A temple, trees, a river and plenty of birds make Kollur an irresistible getaway

Chugging along in the Mangalore Madgaon passenger, enroute to Kundapura at 7.30am, I find myself humming the first line of a song from the film Balika Badhu. “Bade Ache Lagte Hain…Yeh Dharti.. Yeh nadiya…” The landscape was responsible for this refrain in my head.

Our destination was Kollur, the village famous for the shrine of Mookambikai Devi. The train stopped at Suratkal and I heard the call of a drongo. I looked up from the window and immediately rushed out. Not one but two racquet tailed drongos on a branch of a tree! That was a preview of what we would see in and around Kollur for the next three days.

On the way from Kundapura station to Kollur in a cab, we spotted Brahminy kites.

We reached Kollur and had a quick darshan at the temple and went back to relax in the verandah of our friend’s house. Just then, I heard the shriek of a parakeet and saw two Malabar parakeets land on a leafless tree . Parakeets tend to stop very briefly and then take off, but I managed to take a quick picture before they flew off. Kollur is a small village and within a radius of 100mts from the temple you have either arecanut plantations or lots of trees. A priest at the temple told us to head to a specific area to spot more birds. He turned out to be an avid bird watcher and photographer.

In the evening as we strolled around we were rewarded by the sighting of two Malabar pied hornbills. These birds, in spite of their size, are very nimble and hop between branches with ease. After a while we sighted six of them flying into the forest. It is a fabulous sight to see them fly and to hear the whoosh of the their wings cutting the air.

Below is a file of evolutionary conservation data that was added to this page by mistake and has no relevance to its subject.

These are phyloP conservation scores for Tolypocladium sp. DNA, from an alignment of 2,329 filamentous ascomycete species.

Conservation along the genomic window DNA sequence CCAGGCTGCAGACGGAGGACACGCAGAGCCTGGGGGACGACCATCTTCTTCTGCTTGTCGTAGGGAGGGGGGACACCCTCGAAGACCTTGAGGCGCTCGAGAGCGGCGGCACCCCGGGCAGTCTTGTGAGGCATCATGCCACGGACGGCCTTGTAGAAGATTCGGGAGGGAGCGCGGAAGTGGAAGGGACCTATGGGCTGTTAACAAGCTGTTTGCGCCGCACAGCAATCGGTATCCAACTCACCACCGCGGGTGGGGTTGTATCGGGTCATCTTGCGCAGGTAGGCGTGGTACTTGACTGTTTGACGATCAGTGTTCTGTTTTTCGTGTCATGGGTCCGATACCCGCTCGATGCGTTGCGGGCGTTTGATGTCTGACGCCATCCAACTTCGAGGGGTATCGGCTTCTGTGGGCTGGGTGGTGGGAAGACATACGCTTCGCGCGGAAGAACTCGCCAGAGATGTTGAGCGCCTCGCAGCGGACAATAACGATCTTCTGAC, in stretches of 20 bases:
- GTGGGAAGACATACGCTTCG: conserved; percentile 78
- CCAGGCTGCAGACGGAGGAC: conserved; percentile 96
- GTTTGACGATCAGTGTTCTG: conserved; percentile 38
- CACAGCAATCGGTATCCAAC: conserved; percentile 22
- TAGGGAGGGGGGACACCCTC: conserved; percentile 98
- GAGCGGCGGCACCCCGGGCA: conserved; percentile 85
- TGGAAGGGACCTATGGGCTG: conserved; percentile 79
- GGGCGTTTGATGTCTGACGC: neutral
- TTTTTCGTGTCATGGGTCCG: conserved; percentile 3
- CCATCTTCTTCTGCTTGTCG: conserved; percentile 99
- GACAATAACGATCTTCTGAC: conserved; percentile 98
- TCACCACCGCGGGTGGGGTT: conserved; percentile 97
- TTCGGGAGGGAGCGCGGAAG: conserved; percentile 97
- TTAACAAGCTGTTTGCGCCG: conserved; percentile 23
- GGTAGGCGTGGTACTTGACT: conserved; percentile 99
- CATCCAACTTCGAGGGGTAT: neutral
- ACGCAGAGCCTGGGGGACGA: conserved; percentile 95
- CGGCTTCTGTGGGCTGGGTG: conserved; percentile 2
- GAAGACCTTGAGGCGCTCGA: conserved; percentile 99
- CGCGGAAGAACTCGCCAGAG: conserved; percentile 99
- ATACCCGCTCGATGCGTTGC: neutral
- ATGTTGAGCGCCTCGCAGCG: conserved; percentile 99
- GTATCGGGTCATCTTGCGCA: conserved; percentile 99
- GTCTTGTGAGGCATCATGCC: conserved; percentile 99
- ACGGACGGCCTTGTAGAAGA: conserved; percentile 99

There was a Semal (red silk cotton) tree in full bloom. It was the ‘tree of life’......many small birds perched on it to drink the nectar and get at the insects in the flowers. Next morning we explored a different area and spotted an eagle, some smaller birds and the Malabar giant squirrel. The squirrel was taking a nap and was woken up much to his displeasure. He took to his heels to the upper branches of the tree as soon as he sensed us. When we got back we heard a familiar, unmusical call and spotted a Malabar Grey Hornbill. These birds are a common sight in Kollur. They do not have the horn and are smaller than the Pied Hornbill.

Kollur is also surrounded by forests and the famous Kodachadri peak towered above the surrounding mountains. We also spotted scarlet minivets, a flock of green pigeons, sunbirds, hill mynahs, chestnut tailed starlings, drongos, vernal hanging parrots, barbets, babblers, racquettailed drongos,woodpeckers, an oriental honey buzzard, orange capped thrush, a Malabar whistling thrush, kingfishers and a rare flying lizard, the Draco Dussumieri. The Malabar Trogon, Indian Pitta, the Asian Paradise Flycatcher and the Ceylon Frogmouth are also often spotted in this area.

At the end of three days, I lost count of the number of birds I saw and as I was leaving second stanza of the same Bade ache lagte hain… song played out in my mind…“Tum in sabko chod ke kaise kal subah jaoge”…(How will you leave all this and leave in the morning). We had to, but we will go back there again, soon.